In this edition of Media Word of the Month, Ad Council Media Assistant Manager Gabe Shore will explain retargeting – what it is, how it’s used (especially for social good) and the benefits.
Today we are going to talk about retargeting (sometimes used as a synonym for “remarketing,” but more on that in a bit). Retargeting is the simple concept of serving an ad to expose an audience to a brand or product they’ve already seen before. A good analogy is converting window shoppers into buyers. It’s a great way to maintain a presence for traffic (aka site visitors) that “bounced” from your site, or for someone who was interrupted or distracted from whatever content they viewed earlier.
When visitors who carry the cookie surf the web, the cookie communicates to a retargeting provider to serve specific ads. The retargeted ads’ creative is only reaching people who have previously been exposed to your message. Retargeting has a higher ROI than other targeting methods since the audience is more likely to convert (reducing the cost of your acquisitions) since they’ve already demonstrated an interest in the brand.
Remarketing is a related concept often used interchangeably with retargeting. However, they’re not completely the same. Remarketing often involves following up with an email, instead of a cookie dropping an ad from another site.
Retargeting allows brands, products, services and in Ad Council’s case, messages, to remain top of mind with a clear call-to-action. Best practices include tailoring retargeted ads for the same content or category your audience engaged with, and not retargeting those who, in paid terms, made a purchase –unless they’ve left items in their cart or it’s expected to be a recurring action.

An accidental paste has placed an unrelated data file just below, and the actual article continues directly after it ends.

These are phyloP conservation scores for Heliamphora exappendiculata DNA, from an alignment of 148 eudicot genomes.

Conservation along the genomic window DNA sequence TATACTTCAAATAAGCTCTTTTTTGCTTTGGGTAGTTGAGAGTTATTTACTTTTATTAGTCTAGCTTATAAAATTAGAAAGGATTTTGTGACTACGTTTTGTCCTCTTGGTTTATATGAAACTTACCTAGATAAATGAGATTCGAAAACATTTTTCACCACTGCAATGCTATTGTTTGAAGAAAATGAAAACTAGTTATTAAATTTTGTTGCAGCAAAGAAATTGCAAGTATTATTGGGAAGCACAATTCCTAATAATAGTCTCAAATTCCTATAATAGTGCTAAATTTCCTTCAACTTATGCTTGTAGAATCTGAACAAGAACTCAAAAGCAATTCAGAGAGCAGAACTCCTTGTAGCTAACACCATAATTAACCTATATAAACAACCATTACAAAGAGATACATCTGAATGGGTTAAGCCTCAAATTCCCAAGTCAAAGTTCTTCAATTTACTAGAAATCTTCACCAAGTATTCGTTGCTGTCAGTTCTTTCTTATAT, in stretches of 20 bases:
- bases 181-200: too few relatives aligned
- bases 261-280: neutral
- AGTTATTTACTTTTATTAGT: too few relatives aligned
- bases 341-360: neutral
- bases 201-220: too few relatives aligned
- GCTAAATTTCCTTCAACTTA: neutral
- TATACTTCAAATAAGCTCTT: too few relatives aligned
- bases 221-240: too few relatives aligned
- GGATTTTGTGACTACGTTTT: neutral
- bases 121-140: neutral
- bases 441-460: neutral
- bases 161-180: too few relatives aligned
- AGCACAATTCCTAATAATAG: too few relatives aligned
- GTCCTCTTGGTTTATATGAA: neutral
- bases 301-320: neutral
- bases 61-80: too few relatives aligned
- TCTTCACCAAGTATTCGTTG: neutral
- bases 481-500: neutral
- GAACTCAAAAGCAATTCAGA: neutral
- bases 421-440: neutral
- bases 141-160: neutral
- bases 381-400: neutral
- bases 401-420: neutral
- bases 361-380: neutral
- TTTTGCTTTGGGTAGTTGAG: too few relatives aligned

A good example of when a retargeting ad could be used for social good is the Lung Cancer Screening campaign. Our call-to-action is for site visitors to take our lung cancer screening quiz in order to identify if they should visit their doctor to seek a lung cancer screening. When a site visitor interacts with the banner ad (Exhibit A), they are directed to SavedByTheScan.org (Exhibit B) to take the quiz. If a potential quiz taker decides to leave the site without taking the quiz, our code identifies them and retargeting ads kick-in. In this specific case, the site visitor will continue to have the banner ad (Exhibit A) appear on unrelated sites to serve as reminder to finish the lung cancer screening quiz they initially interacted with.
In general, different types of offerings should have different retargeting time windows. For example, travel shoppers should be retargeted immediately; good deals go fast. Yet someone looking at a luxury good, like a $500 watch, should probably be retargeted later down the road.